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  • Language tip of the week: subway

    In this weekly post, we bring more useful content from the Macmillan Dictionary to English language learners. These tips are usually based on areas of English which learners find difficult, e.g. spelling, grammar, collocation, synonyms, usage, etc. This week’s language tip helps with the differences in meaning of subway in American and British English. In […]

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  • Earthy Idioms

    New in our series of Language in Pictures is an infographic to celebrate Earth Day. Every year on 22nd April, people from all over the world help raise awareness about the natural world and the importance of conservation. If you’re thinking of using this topic in class, have a look at our latest infographic which […]

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  • Real Grammar Quiz, Question 8: can “like” be used as a conjunction?

    Real Grammar isn’t about the made-up or outdated “rules” which some people try to make us follow. As we said in the introduction to this new series from Macmillan Dictionary, Real Grammar is based on the evidence of language in use. In this series, we’ll be bringing you blog posts and videos that give evidence-based answers to frequently asked questions about grammar and usage. […]

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  • Language and words in the news – 17th April, 2015

    This post contains a selection of links related to language and words in the news. These can be items from the latest news, blog posts or interesting websites related to global English, language change, education in general, and language learning and teaching in particular. Feel free to contact us if you would like to submit a link […]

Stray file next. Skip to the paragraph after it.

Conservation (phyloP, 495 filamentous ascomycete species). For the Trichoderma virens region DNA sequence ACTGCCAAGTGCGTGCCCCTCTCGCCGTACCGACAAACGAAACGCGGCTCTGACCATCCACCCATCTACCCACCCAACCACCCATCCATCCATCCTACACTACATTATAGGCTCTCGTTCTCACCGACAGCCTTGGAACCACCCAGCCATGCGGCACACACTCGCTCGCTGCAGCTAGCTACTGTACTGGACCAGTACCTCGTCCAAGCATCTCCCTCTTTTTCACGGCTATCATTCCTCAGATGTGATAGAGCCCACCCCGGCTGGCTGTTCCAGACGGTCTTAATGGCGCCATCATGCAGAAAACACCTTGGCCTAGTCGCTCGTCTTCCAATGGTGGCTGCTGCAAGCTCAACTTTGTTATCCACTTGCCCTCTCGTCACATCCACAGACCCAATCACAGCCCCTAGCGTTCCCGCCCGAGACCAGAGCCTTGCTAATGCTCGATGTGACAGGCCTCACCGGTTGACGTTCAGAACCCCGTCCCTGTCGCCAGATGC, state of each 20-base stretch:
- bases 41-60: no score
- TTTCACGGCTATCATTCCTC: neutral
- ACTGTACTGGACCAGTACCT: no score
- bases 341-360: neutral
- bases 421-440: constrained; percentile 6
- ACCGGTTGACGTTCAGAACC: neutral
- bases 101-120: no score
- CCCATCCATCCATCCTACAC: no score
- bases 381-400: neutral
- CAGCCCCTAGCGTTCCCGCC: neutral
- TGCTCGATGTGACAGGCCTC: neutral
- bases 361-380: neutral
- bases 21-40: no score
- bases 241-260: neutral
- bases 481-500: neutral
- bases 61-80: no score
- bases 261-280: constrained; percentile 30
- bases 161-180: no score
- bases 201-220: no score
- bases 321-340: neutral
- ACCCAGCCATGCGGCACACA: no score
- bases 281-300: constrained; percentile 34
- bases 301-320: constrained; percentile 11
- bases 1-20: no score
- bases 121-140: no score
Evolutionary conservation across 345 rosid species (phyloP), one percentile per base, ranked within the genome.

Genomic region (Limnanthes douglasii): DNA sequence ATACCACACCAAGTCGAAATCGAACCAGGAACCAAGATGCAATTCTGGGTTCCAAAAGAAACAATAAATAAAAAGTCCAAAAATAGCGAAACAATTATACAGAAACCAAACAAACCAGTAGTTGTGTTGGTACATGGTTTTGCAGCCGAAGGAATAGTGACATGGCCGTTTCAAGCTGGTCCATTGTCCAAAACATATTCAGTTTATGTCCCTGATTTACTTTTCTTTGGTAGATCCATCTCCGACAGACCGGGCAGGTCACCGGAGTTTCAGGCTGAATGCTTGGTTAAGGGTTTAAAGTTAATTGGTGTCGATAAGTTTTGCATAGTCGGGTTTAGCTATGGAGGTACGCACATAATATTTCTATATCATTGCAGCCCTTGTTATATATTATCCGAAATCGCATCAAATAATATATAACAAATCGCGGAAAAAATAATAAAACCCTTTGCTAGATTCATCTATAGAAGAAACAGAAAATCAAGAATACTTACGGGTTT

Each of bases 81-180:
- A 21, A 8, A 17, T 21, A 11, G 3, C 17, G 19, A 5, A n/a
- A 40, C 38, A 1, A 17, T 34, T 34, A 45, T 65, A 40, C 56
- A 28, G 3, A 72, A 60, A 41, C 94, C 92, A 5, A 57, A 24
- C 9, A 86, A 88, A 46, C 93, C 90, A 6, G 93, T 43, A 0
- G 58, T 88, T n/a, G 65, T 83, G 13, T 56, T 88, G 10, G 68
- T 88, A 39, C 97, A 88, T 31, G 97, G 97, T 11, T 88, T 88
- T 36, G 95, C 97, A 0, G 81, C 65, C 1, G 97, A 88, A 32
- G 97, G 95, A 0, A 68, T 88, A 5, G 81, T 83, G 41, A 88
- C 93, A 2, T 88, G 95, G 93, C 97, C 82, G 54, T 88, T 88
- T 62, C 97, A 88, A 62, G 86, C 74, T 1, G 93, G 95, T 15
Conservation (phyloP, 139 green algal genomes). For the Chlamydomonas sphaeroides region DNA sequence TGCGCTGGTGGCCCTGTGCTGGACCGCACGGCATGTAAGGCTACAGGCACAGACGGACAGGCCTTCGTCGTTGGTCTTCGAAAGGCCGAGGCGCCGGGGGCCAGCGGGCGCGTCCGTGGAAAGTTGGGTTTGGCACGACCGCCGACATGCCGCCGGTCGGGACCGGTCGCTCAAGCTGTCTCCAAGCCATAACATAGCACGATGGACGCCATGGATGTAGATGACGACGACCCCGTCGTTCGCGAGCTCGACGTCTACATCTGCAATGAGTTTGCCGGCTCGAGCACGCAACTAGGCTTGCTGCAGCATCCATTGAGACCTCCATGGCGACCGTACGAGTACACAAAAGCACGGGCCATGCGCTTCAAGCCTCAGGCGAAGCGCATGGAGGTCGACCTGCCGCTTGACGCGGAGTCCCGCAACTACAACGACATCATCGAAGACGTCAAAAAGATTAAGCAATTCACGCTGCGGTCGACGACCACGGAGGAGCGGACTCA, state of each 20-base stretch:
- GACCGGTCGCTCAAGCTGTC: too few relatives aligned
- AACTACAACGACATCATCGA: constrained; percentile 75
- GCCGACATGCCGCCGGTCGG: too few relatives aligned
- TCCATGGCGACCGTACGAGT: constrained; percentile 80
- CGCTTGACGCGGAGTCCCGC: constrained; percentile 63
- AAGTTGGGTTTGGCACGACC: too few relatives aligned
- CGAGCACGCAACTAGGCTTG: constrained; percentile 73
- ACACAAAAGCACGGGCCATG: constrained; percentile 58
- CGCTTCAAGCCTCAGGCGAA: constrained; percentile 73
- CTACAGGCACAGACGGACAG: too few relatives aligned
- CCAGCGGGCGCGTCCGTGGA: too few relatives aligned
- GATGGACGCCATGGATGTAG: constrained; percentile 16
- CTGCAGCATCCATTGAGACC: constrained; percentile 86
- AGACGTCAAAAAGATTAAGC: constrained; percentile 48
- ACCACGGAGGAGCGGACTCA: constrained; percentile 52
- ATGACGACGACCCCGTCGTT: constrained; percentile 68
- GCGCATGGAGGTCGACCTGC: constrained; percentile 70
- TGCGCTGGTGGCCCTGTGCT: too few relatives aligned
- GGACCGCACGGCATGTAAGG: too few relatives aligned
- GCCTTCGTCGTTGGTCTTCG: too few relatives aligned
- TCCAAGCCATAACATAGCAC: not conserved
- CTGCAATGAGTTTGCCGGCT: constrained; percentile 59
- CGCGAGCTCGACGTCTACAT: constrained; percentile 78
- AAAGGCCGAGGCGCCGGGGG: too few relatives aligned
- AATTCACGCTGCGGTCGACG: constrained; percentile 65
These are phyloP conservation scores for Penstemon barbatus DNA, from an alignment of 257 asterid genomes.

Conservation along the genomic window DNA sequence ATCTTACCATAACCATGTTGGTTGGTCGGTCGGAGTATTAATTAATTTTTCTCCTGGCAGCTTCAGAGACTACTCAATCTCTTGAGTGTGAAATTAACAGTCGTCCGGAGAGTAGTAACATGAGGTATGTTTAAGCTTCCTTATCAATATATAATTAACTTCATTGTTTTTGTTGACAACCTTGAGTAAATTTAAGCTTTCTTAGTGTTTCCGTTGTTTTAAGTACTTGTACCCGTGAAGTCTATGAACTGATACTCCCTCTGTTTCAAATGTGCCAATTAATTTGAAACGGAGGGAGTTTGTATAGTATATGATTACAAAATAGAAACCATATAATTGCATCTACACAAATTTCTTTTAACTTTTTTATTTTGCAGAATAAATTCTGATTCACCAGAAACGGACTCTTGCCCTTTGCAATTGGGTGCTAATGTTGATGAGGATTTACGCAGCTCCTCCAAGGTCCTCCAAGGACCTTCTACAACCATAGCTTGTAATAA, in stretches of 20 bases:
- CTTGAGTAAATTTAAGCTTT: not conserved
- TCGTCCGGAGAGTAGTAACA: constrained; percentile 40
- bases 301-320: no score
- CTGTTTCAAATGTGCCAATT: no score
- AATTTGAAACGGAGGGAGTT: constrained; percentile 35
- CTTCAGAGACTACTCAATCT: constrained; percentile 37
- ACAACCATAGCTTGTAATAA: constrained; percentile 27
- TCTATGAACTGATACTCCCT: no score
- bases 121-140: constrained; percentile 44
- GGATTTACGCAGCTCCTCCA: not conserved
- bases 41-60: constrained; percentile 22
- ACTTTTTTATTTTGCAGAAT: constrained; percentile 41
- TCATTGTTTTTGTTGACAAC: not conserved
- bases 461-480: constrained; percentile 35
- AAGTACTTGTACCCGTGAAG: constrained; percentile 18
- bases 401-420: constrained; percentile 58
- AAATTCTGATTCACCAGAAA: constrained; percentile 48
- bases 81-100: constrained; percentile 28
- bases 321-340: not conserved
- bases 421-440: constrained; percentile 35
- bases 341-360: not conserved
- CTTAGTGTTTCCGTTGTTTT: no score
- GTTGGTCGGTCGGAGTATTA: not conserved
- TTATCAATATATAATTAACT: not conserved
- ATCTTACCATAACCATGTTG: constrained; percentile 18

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  • Language tip of the week: tolerance

    In this weekly post, we bring more useful content from the Macmillan Dictionary to English language learners. In this series of  language tips we look at how metaphor is used to express some common concepts in English. This week’s tip looks at metaphors used to talk about tolerance and intolerance: Having an attitude of tolerance […]

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  • Ain’t nothin’ (grammatically) wrong with no double negatives

    When Mick Jagger sings that he ‘can’t get no satisfaction’, there’s no confusion over what he means – we know he’s not saying he can get some satisfaction. In a different context, ‘can’t get any satisfaction’ might be better, but we give singers poetic licence when it comes to grammar. We should, anyway. But we […]

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  • Language and words in the news – 10th April, 2015

    This post contains a selection of links related to language and words in the news. These can be items from the latest news, blog posts or interesting websites related to global English, language change, education in general, and language learning and teaching in particular. Feel free to contact us if you would like to submit a link […]

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  • Language tip of the week: holiday